1
$\begingroup$

We are asked to generate the taylor polynomial $P(x)$ for $$ f(x) = \frac{e^{{(x-1)}^2}-1}{(x-1)^{2}} $$ about $x=1$

Using substitution into the known taylor polynomial of $e^{x}$ and further algebraic manipulation, I can find the taylor series expansion: $$ P(x) = \sum_{n=0}^{\infty}\frac{(x-1)^{2n}}{(n+1)!} = 1+ \frac{(x-1)^2}{2!} + \frac{(x-1)^4}{3!}+...$$ which can be confirmed by Wolfram Alpha.

Here, I now want to find $f''(1)$; given that the general taylor series expansion for a function $k(x)$ about $a$ is $$k(a) + k'(a)(x-a) + \frac{k''(a)(x-a)^2}{2!} + \frac{k'''(a)(x-a)^3}{3!} +...$$ Thus should $$\frac{f''(1)}{2!}$$ not equal the coefficient of the second term of $P(x)$? Giving $f''(1) = 1$. However this appears to be incorrect when checked with Wolfram, which gives the second derivative as 'indeterminate'. Can anyone explain why? Help is much appreciated.

$\endgroup$
1
  • $\begingroup$ I would guess that W|A would mark every derivative and even the function itself as indeterminate at $x=1$. $\endgroup$
    – Brad
    Commented Mar 24, 2014 at 1:53

3 Answers 3

1
$\begingroup$

It also says that when asking for $f(1)$.

Technically speaking, your $f$ really is not defined at $x=1$; implicitly you mean to talk about the continuous extension of $f$. Mathematica often does such things automatically, but not always.

You could work around the problem by asking for the limit of $f''(x)$ as $x \to 1$.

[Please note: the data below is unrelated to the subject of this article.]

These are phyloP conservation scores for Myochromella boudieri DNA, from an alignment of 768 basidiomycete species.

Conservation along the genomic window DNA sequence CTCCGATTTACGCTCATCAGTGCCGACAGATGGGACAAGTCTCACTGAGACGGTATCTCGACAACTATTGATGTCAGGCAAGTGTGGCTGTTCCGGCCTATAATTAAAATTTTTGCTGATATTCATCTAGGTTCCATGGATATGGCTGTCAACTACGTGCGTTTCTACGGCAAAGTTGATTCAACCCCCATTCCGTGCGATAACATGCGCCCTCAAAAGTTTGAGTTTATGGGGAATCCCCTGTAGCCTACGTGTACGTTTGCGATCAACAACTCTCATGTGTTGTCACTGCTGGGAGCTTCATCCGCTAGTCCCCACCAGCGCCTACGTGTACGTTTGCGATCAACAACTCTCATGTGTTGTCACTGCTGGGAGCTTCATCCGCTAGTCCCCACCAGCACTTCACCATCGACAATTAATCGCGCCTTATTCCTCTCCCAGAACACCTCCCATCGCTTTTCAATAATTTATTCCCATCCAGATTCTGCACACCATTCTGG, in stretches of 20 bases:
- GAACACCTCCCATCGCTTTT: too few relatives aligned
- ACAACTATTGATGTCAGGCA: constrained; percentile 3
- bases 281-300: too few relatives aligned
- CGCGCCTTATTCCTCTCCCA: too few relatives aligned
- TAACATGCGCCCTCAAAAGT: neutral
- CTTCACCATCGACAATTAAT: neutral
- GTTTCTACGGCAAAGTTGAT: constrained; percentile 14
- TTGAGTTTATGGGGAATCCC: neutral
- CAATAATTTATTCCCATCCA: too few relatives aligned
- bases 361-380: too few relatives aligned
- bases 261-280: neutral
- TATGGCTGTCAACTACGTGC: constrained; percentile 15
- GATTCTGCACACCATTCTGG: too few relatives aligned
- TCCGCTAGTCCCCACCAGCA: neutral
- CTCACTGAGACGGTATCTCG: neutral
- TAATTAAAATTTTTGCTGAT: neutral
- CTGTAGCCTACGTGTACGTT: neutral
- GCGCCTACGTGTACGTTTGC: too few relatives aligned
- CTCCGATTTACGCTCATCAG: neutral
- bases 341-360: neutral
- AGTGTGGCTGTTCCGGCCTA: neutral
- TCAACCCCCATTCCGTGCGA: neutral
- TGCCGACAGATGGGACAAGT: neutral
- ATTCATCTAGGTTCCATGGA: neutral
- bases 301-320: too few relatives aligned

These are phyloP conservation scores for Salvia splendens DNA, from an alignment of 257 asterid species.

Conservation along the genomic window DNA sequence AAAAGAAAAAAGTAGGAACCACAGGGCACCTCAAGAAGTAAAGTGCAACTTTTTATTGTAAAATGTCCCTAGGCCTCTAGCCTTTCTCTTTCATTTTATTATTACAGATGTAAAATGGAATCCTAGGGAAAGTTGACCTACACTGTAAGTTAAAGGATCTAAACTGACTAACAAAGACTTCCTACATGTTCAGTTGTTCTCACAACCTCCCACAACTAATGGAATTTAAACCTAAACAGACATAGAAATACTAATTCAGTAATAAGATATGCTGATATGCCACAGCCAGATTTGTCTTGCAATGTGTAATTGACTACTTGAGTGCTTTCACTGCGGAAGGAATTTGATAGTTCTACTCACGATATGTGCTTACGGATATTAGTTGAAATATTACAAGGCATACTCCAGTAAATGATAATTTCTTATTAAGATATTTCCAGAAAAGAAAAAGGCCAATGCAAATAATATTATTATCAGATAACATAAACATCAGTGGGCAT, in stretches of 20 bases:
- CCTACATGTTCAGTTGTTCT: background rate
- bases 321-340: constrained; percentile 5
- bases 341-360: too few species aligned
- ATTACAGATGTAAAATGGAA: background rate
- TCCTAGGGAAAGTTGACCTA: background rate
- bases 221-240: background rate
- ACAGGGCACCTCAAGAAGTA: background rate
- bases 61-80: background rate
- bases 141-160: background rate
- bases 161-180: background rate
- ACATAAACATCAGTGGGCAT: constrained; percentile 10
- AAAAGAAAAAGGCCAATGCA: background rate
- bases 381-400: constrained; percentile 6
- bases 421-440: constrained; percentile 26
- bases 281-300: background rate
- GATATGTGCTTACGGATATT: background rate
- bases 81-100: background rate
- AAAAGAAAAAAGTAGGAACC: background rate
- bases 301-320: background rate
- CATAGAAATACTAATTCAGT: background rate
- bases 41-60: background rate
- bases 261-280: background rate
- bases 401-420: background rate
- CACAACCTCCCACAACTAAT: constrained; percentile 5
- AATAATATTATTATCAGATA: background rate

$\endgroup$
0
$\begingroup$

When dividing by $(x-1)^2$, you canceled terms on top and the bottom. These terms do not cancel when $x=1$.

$\endgroup$
2
  • $\begingroup$ Ah, does this indicate that the second term of the taylor polynomial (obtained through substitution) is incorrect? As the second derivative at 1 should not exist. $\endgroup$
    – Harrison
    Commented Mar 24, 2014 at 1:53
  • $\begingroup$ Well if you cannot cancel terms then this isn't quite the Taylor series, though it would be equal to the Taylor series outside of $x=1$ if the Taylor series existed, but it does not. $\endgroup$ Commented Mar 24, 2014 at 1:59
0
$\begingroup$

It has the form 0/0. For example, $$f(1)=\frac{e^0-1}{0^2}={0\over 0}$$ You would have to use L'hopital's Rule to evaluate the derivatives exactly, or you can just consult the Taylor series. In other words, it is not true that $$T(x)=f(a)+f'(a)(x-a)+...$$ in all cases. In this case, none of those derivatives even exist. The taylor series gives an estimate for a different function, which would be $$g(x)=\lim_{t\to x}{f(t)}$$

$\endgroup$

You must log in to answer this question.

Not the answer you're looking for? Browse other questions tagged .